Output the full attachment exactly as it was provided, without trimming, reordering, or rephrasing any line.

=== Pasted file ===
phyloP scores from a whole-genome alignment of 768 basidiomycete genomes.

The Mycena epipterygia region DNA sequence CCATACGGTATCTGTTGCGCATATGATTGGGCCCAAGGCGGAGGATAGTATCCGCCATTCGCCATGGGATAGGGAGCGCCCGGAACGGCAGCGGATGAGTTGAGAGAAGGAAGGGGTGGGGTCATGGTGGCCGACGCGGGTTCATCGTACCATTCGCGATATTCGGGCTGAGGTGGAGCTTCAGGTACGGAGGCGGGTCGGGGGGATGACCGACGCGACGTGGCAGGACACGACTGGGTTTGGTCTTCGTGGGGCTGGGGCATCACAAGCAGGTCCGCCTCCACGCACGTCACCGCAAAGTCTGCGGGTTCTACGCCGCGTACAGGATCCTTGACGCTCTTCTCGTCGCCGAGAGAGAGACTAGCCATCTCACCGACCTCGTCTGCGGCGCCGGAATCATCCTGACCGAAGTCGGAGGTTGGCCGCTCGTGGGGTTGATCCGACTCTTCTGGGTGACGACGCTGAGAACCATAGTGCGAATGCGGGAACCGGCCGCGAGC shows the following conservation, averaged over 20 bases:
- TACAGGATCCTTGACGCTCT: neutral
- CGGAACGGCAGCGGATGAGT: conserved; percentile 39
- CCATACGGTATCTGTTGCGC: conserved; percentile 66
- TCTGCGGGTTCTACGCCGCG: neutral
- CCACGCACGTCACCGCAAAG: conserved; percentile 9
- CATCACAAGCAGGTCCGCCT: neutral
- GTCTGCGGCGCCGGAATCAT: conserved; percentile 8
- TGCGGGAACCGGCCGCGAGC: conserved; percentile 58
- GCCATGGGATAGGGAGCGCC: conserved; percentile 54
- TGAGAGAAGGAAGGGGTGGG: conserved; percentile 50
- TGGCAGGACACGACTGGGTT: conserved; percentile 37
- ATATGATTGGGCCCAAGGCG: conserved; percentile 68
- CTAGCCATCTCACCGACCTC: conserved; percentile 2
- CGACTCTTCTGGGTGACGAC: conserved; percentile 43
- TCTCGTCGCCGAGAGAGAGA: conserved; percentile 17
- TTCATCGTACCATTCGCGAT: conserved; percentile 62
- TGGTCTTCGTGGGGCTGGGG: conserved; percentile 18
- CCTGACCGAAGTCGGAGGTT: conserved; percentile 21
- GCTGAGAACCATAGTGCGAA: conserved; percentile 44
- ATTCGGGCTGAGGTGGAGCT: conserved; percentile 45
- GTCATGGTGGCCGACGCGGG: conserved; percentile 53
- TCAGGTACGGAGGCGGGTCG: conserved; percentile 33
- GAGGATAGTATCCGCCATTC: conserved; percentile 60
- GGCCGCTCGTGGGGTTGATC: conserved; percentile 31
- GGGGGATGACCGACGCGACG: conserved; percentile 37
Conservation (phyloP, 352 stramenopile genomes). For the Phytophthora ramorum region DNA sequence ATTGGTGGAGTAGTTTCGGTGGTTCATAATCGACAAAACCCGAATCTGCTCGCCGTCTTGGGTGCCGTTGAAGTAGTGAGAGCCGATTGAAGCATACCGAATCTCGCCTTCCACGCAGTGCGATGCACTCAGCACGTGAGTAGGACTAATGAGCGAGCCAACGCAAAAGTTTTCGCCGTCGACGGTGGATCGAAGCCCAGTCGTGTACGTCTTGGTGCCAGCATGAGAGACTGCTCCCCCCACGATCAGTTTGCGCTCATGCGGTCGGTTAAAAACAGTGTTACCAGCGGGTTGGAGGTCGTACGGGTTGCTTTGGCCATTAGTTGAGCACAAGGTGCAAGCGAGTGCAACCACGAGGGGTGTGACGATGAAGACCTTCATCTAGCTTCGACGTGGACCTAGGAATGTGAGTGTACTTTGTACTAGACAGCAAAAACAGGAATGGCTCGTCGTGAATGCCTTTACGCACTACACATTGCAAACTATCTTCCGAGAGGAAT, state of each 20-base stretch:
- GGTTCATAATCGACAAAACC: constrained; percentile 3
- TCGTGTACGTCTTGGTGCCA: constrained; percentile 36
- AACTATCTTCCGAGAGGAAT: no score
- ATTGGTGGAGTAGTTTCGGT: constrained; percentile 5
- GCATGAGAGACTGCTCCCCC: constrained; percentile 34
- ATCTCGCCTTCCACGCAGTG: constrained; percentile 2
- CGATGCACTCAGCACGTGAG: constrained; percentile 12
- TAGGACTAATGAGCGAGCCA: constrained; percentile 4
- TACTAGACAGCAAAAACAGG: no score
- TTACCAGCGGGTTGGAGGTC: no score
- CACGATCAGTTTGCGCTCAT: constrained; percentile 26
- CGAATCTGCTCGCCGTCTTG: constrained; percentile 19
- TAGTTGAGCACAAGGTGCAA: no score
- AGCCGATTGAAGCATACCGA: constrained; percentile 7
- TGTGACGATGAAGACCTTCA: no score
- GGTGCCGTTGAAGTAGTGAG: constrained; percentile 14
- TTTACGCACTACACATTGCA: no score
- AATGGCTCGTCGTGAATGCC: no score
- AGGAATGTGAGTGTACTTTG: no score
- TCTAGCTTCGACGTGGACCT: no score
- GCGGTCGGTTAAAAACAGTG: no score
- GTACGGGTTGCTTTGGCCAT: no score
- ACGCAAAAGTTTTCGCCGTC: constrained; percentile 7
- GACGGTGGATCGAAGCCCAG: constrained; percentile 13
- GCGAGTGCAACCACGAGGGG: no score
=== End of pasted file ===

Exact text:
phyloP scores from a whole-genome alignment of 768 basidiomycete genomes.

The Mycena epipterygia region DNA sequence CCATACGGTATCTGTTGCGCATATGATTGGGCCCAAGGCGGAGGATAGTATCCGCCATTCGCCATGGGATAGGGAGCGCCCGGAACGGCAGCGGATGAGTTGAGAGAAGGAAGGGGTGGGGTCATGGTGGCCGACGCGGGTTCATCGTACCATTCGCGATATTCGGGCTGAGGTGGAGCTTCAGGTACGGAGGCGGGTCGGGGGGATGACCGACGCGACGTGGCAGGACACGACTGGGTTTGGTCTTCGTGGGGCTGGGGCATCACAAGCAGGTCCGCCTCCACGCACGTCACCGCAAAGTCTGCGGGTTCTACGCCGCGTACAGGATCCTTGACGCTCTTCTCGTCGCCGAGAGAGAGACTAGCCATCTCACCGACCTCGTCTGCGGCGCCGGAATCATCCTGACCGAAGTCGGAGGTTGGCCGCTCGTGGGGTTGATCCGACTCTTCTGGGTGACGACGCTGAGAACCATAGTGCGAATGCGGGAACCGGCCGCGAGC shows the following conservation, averaged over 20 bases:
- TACAGGATCCTTGACGCTCT: neutral
- CGGAACGGCAGCGGATGAGT: conserved; percentile 39
- CCATACGGTATCTGTTGCGC: conserved; percentile 66
- TCTGCGGGTTCTACGCCGCG: neutral
- CCACGCACGTCACCGCAAAG: conserved; percentile 9
- CATCACAAGCAGGTCCGCCT: neutral
- GTCTGCGGCGCCGGAATCAT: conserved; percentile 8
- TGCGGGAACCGGCCGCGAGC: conserved; percentile 58
- GCCATGGGATAGGGAGCGCC: conserved; percentile 54
- TGAGAGAAGGAAGGGGTGGG: conserved; percentile 50
- TGGCAGGACACGACTGGGTT: conserved; percentile 37
- ATATGATTGGGCCCAAGGCG: conserved; percentile 68
- CTAGCCATCTCACCGACCTC: conserved; percentile 2
- CGACTCTTCTGGGTGACGAC: conserved; percentile 43
- TCTCGTCGCCGAGAGAGAGA: conserved; percentile 17
- TTCATCGTACCATTCGCGAT: conserved; percentile 62
- TGGTCTTCGTGGGGCTGGGG: conserved; percentile 18
- CCTGACCGAAGTCGGAGGTT: conserved; percentile 21
- GCTGAGAACCATAGTGCGAA: conserved; percentile 44
- ATTCGGGCTGAGGTGGAGCT: conserved; percentile 45
- GTCATGGTGGCCGACGCGGG: conserved; percentile 53
- TCAGGTACGGAGGCGGGTCG: conserved; percentile 33
- GAGGATAGTATCCGCCATTC: conserved; percentile 60
- GGCCGCTCGTGGGGTTGATC: conserved; percentile 31
- GGGGGATGACCGACGCGACG: conserved; percentile 37
Conservation (phyloP, 352 stramenopile genomes). For the Phytophthora ramorum region DNA sequence ATTGGTGGAGTAGTTTCGGTGGTTCATAATCGACAAAACCCGAATCTGCTCGCCGTCTTGGGTGCCGTTGAAGTAGTGAGAGCCGATTGAAGCATACCGAATCTCGCCTTCCACGCAGTGCGATGCACTCAGCACGTGAGTAGGACTAATGAGCGAGCCAACGCAAAAGTTTTCGCCGTCGACGGTGGATCGAAGCCCAGTCGTGTACGTCTTGGTGCCAGCATGAGAGACTGCTCCCCCCACGATCAGTTTGCGCTCATGCGGTCGGTTAAAAACAGTGTTACCAGCGGGTTGGAGGTCGTACGGGTTGCTTTGGCCATTAGTTGAGCACAAGGTGCAAGCGAGTGCAACCACGAGGGGTGTGACGATGAAGACCTTCATCTAGCTTCGACGTGGACCTAGGAATGTGAGTGTACTTTGTACTAGACAGCAAAAACAGGAATGGCTCGTCGTGAATGCCTTTACGCACTACACATTGCAAACTATCTTCCGAGAGGAAT, state of each 20-base stretch:
- GGTTCATAATCGACAAAACC: constrained; percentile 3
- TCGTGTACGTCTTGGTGCCA: constrained; percentile 36
- AACTATCTTCCGAGAGGAAT: no score
- ATTGGTGGAGTAGTTTCGGT: constrained; percentile 5
- GCATGAGAGACTGCTCCCCC: constrained; percentile 34
- ATCTCGCCTTCCACGCAGTG: constrained; percentile 2
- CGATGCACTCAGCACGTGAG: constrained; percentile 12
- TAGGACTAATGAGCGAGCCA: constrained; percentile 4
- TACTAGACAGCAAAAACAGG: no score
- TTACCAGCGGGTTGGAGGTC: no score
- CACGATCAGTTTGCGCTCAT: constrained; percentile 26
- CGAATCTGCTCGCCGTCTTG: constrained; percentile 19
- TAGTTGAGCACAAGGTGCAA: no score
- AGCCGATTGAAGCATACCGA: constrained; percentile 7
- TGTGACGATGAAGACCTTCA: no score
- GGTGCCGTTGAAGTAGTGAG: constrained; percentile 14
- TTTACGCACTACACATTGCA: no score
- AATGGCTCGTCGTGAATGCC: no score
- AGGAATGTGAGTGTACTTTG: no score
- TCTAGCTTCGACGTGGACCT: no score
- GCGGTCGGTTAAAAACAGTG: no score
- GTACGGGTTGCTTTGGCCAT: no score
- ACGCAAAAGTTTTCGCCGTC: constrained; percentile 7
- GACGGTGGATCGAAGCCCAG: constrained; percentile 13
- GCGAGTGCAACCACGAGGGG: no score